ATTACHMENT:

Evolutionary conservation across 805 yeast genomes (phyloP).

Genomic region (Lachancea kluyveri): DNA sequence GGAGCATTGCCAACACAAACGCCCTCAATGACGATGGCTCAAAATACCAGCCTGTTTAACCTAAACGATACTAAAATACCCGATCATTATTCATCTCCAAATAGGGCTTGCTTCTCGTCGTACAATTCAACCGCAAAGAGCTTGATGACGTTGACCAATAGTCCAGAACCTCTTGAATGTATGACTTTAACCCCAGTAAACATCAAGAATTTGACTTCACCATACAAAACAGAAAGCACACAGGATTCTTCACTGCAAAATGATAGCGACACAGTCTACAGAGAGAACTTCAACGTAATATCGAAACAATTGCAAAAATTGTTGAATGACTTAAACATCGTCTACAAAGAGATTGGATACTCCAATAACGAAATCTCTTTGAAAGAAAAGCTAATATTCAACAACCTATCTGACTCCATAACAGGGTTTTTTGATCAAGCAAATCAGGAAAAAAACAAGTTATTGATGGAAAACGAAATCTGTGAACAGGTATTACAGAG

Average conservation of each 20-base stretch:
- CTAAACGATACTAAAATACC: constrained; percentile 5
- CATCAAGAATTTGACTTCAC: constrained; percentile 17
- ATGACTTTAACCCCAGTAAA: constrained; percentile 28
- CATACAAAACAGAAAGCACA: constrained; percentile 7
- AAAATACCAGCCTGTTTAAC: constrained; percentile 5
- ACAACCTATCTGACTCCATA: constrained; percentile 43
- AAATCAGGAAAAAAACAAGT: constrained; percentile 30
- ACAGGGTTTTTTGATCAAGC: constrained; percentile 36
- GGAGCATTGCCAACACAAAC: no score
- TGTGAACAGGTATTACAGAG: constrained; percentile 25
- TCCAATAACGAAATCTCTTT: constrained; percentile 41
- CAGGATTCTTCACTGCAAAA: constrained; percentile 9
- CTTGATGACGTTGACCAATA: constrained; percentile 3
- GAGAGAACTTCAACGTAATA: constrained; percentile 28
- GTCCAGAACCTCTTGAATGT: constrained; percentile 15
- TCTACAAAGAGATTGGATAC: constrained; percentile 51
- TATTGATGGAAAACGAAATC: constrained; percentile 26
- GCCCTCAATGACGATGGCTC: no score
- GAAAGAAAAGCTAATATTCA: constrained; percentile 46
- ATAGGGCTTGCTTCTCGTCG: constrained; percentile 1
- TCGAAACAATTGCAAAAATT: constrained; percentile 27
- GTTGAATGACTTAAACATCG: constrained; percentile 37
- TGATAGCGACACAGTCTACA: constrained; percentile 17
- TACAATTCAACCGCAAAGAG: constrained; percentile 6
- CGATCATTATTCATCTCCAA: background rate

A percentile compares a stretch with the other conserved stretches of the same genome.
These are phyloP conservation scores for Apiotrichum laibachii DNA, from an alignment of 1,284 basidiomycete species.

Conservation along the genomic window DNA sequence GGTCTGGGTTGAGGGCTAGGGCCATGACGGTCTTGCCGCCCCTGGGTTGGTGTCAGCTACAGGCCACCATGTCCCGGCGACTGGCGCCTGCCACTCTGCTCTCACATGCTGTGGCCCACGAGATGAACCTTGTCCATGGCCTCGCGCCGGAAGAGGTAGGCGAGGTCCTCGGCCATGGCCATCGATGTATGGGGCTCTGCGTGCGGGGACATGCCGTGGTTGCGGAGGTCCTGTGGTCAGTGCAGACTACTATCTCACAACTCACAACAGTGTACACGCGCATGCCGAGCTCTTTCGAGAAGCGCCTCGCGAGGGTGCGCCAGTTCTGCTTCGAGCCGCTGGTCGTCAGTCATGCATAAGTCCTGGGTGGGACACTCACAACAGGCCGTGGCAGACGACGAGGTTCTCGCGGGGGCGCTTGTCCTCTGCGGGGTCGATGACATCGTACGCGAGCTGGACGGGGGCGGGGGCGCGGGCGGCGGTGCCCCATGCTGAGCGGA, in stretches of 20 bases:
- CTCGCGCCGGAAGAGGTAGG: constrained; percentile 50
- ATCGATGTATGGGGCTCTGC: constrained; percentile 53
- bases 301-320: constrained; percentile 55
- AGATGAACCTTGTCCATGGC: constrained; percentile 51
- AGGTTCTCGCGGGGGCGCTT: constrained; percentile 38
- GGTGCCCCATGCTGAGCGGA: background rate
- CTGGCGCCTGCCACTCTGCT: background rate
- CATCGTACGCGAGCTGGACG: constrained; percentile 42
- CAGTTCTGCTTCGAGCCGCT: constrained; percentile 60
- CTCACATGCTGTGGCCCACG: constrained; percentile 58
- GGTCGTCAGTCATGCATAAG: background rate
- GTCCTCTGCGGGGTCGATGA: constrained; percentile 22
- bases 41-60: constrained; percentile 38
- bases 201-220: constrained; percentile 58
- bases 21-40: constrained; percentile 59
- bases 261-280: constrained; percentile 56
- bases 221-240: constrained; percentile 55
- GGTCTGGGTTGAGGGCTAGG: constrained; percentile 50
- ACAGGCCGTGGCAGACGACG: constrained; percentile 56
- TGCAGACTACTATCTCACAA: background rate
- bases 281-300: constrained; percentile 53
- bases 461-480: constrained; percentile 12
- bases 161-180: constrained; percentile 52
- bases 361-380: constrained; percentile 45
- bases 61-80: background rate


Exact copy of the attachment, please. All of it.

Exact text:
Evolutionary conservation across 805 yeast genomes (phyloP).

Genomic region (Lachancea kluyveri): DNA sequence GGAGCATTGCCAACACAAACGCCCTCAATGACGATGGCTCAAAATACCAGCCTGTTTAACCTAAACGATACTAAAATACCCGATCATTATTCATCTCCAAATAGGGCTTGCTTCTCGTCGTACAATTCAACCGCAAAGAGCTTGATGACGTTGACCAATAGTCCAGAACCTCTTGAATGTATGACTTTAACCCCAGTAAACATCAAGAATTTGACTTCACCATACAAAACAGAAAGCACACAGGATTCTTCACTGCAAAATGATAGCGACACAGTCTACAGAGAGAACTTCAACGTAATATCGAAACAATTGCAAAAATTGTTGAATGACTTAAACATCGTCTACAAAGAGATTGGATACTCCAATAACGAAATCTCTTTGAAAGAAAAGCTAATATTCAACAACCTATCTGACTCCATAACAGGGTTTTTTGATCAAGCAAATCAGGAAAAAAACAAGTTATTGATGGAAAACGAAATCTGTGAACAGGTATTACAGAG

Average conservation of each 20-base stretch:
- CTAAACGATACTAAAATACC: constrained; percentile 5
- CATCAAGAATTTGACTTCAC: constrained; percentile 17
- ATGACTTTAACCCCAGTAAA: constrained; percentile 28
- CATACAAAACAGAAAGCACA: constrained; percentile 7
- AAAATACCAGCCTGTTTAAC: constrained; percentile 5
- ACAACCTATCTGACTCCATA: constrained; percentile 43
- AAATCAGGAAAAAAACAAGT: constrained; percentile 30
- ACAGGGTTTTTTGATCAAGC: constrained; percentile 36
- GGAGCATTGCCAACACAAAC: no score
- TGTGAACAGGTATTACAGAG: constrained; percentile 25
- TCCAATAACGAAATCTCTTT: constrained; percentile 41
- CAGGATTCTTCACTGCAAAA: constrained; percentile 9
- CTTGATGACGTTGACCAATA: constrained; percentile 3
- GAGAGAACTTCAACGTAATA: constrained; percentile 28
- GTCCAGAACCTCTTGAATGT: constrained; percentile 15
- TCTACAAAGAGATTGGATAC: constrained; percentile 51
- TATTGATGGAAAACGAAATC: constrained; percentile 26
- GCCCTCAATGACGATGGCTC: no score
- GAAAGAAAAGCTAATATTCA: constrained; percentile 46
- ATAGGGCTTGCTTCTCGTCG: constrained; percentile 1
- TCGAAACAATTGCAAAAATT: constrained; percentile 27
- GTTGAATGACTTAAACATCG: constrained; percentile 37
- TGATAGCGACACAGTCTACA: constrained; percentile 17
- TACAATTCAACCGCAAAGAG: constrained; percentile 6
- CGATCATTATTCATCTCCAA: background rate

A percentile compares a stretch with the other conserved stretches of the same genome.
These are phyloP conservation scores for Apiotrichum laibachii DNA, from an alignment of 1,284 basidiomycete species.

Conservation along the genomic window DNA sequence GGTCTGGGTTGAGGGCTAGGGCCATGACGGTCTTGCCGCCCCTGGGTTGGTGTCAGCTACAGGCCACCATGTCCCGGCGACTGGCGCCTGCCACTCTGCTCTCACATGCTGTGGCCCACGAGATGAACCTTGTCCATGGCCTCGCGCCGGAAGAGGTAGGCGAGGTCCTCGGCCATGGCCATCGATGTATGGGGCTCTGCGTGCGGGGACATGCCGTGGTTGCGGAGGTCCTGTGGTCAGTGCAGACTACTATCTCACAACTCACAACAGTGTACACGCGCATGCCGAGCTCTTTCGAGAAGCGCCTCGCGAGGGTGCGCCAGTTCTGCTTCGAGCCGCTGGTCGTCAGTCATGCATAAGTCCTGGGTGGGACACTCACAACAGGCCGTGGCAGACGACGAGGTTCTCGCGGGGGCGCTTGTCCTCTGCGGGGTCGATGACATCGTACGCGAGCTGGACGGGGGCGGGGGCGCGGGCGGCGGTGCCCCATGCTGAGCGGA, in stretches of 20 bases:
- CTCGCGCCGGAAGAGGTAGG: constrained; percentile 50
- ATCGATGTATGGGGCTCTGC: constrained; percentile 53
- bases 301-320: constrained; percentile 55
- AGATGAACCTTGTCCATGGC: constrained; percentile 51
- AGGTTCTCGCGGGGGCGCTT: constrained; percentile 38
- GGTGCCCCATGCTGAGCGGA: background rate
- CTGGCGCCTGCCACTCTGCT: background rate
- CATCGTACGCGAGCTGGACG: constrained; percentile 42
- CAGTTCTGCTTCGAGCCGCT: constrained; percentile 60
- CTCACATGCTGTGGCCCACG: constrained; percentile 58
- GGTCGTCAGTCATGCATAAG: background rate
- GTCCTCTGCGGGGTCGATGA: constrained; percentile 22
- bases 41-60: constrained; percentile 38
- bases 201-220: constrained; percentile 58
- bases 21-40: constrained; percentile 59
- bases 261-280: constrained; percentile 56
- bases 221-240: constrained; percentile 55
- GGTCTGGGTTGAGGGCTAGG: constrained; percentile 50
- ACAGGCCGTGGCAGACGACG: constrained; percentile 56
- TGCAGACTACTATCTCACAA: background rate
- bases 281-300: constrained; percentile 53
- bases 461-480: constrained; percentile 12
- bases 161-180: constrained; percentile 52
- bases 361-380: constrained; percentile 45
- bases 61-80: background rate